3. Mike

    Dec 31, 2014 at 7:45 pm

    Thanks for posting this article about the backswing position. I have a flat backswing, which has allowed me to become very consistent and ingrain a repeatable swing. It works great, but the shortcoming for me is rhythm and timing are critical to squaring the club face. For example, on the follow through if I do not roll my right forearm over my left forearm toward the 1:00 position consistently, I will hit hooks toward 11:00. I checked on video and I’m not coming over the top, my hands rotate faster than my body turns in the follow through, which shuts the club face upon impact. I tried a neutral backswing position and it feels horrible. Wound up hitting it fat a lot and when I caught it flush I wound up hitting hard fades/slices because my hands could not rotate fast enough to square the face. So I went back to my natural position, which is flat and during the downswing I focus a lot on rolling my right forearm over the left toward 1:00, which squares the club face allowing me to hit straight consistently. I wish there was a way I could rely on the bigger muscles to square the club face, not timing. I guess what I’m trying to say is your point about letting your body dictate the backswing position is key. Mostly because it determines the plane the club will be traveling on in the follow through, which determines ball flight and trajectory.

    • Tom Stickney

      Dec 31, 2014 at 9:50 pm

      Mike– check out mike Adams and ea tishler’s stuff as well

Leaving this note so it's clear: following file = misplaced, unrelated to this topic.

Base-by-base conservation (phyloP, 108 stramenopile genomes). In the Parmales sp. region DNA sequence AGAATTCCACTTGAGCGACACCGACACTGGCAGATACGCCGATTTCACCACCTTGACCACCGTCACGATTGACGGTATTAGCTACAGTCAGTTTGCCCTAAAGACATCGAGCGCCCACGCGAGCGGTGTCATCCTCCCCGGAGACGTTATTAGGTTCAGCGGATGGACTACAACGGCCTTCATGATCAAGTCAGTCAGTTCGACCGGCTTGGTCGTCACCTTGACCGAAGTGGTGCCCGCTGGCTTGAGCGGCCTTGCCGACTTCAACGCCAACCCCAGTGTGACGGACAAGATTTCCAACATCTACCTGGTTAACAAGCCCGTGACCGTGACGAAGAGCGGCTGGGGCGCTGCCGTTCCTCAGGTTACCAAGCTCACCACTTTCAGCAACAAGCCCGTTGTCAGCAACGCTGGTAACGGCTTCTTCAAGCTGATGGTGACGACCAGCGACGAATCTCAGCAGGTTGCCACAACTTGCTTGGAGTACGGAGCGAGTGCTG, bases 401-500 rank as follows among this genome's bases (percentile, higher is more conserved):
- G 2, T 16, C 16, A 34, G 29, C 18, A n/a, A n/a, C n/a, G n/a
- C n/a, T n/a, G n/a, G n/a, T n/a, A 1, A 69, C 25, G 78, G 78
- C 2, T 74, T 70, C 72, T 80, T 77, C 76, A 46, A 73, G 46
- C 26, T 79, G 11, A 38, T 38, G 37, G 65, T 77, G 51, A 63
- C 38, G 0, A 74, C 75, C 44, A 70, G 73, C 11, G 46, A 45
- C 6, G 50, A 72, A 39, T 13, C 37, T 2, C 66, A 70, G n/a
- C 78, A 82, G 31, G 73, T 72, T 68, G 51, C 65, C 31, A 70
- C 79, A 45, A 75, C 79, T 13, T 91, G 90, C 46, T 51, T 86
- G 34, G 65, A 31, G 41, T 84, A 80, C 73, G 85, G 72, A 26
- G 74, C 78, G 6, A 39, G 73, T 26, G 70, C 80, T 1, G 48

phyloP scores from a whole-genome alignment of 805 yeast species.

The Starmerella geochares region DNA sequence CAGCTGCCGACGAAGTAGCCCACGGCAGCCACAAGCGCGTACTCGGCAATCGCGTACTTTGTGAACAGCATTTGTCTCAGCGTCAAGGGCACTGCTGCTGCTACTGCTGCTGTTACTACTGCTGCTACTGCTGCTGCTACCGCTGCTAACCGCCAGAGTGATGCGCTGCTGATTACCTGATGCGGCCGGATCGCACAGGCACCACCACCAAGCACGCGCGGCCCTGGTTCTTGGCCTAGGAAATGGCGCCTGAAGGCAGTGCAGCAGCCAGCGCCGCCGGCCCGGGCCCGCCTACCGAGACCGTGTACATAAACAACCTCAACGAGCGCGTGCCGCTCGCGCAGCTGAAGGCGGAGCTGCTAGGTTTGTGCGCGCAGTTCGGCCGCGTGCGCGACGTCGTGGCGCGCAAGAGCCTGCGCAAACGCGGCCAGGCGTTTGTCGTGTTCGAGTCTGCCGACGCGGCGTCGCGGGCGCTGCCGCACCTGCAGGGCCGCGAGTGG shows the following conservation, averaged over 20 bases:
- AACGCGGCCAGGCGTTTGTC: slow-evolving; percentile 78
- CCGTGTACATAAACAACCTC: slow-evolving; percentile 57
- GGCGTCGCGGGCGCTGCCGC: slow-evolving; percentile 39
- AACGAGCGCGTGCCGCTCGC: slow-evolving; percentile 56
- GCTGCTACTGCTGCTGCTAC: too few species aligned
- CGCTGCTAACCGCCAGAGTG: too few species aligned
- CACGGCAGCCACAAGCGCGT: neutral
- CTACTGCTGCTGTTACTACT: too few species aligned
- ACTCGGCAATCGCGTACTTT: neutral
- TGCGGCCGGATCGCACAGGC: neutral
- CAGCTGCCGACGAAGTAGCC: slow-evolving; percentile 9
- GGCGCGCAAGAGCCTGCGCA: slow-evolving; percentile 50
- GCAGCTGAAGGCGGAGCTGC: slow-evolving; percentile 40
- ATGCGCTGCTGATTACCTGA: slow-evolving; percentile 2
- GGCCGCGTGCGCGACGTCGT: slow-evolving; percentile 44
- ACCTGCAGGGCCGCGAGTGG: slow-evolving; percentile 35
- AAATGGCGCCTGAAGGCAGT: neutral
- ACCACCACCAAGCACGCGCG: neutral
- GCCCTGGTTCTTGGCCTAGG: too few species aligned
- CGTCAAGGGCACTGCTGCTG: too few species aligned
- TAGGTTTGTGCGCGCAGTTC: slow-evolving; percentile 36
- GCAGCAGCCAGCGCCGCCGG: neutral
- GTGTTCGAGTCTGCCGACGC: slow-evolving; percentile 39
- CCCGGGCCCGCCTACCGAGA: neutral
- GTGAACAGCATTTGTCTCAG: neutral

4. Jim

    Dec 31, 2014 at 6:55 pm


    Which of these backswing positions is best for someone that gets the club coming too much from the inside? Too many hooks,pushes, fats, thins and flips???

    thanks Jim

    • Tom Stickney

      Dec 31, 2014 at 9:51 pm

      Jim. All of them can cause this. It’s not a plane issue. It’s a pivot issue in your case. Need to cover the ball more.

  5. Mike

    Dec 31, 2014 at 2:17 pm

    I agree that every golfer has tendencies but I would contend that most golfers whose left arm position is above have a very hard time hitting anything but a slice or at best a fade. This type of player more often than not just lifts the club with his arms and then comes over the top. Getting the player to turn his shoulders instead of lifting his arms and getting the butt of the club at the heels ( or close) will allow him to come from the inside. Furyk is such an extreme example and he is a master at letting the club drop dramatically in the first part of his downswing. Its a great article in that it really shows clearly the three positions at the top but as an instructor I will be spinning my wheels with the average golfer if I let their arms be in the “above” position and tell them they can hit it from the inside. Slice slice slice

    • Tom Stickney

      Dec 31, 2014 at 4:22 pm

      Mike. All depends on the players’ physiology and tendencies.

  6. JHI

    Dec 31, 2014 at 2:45 am

    Best article yet.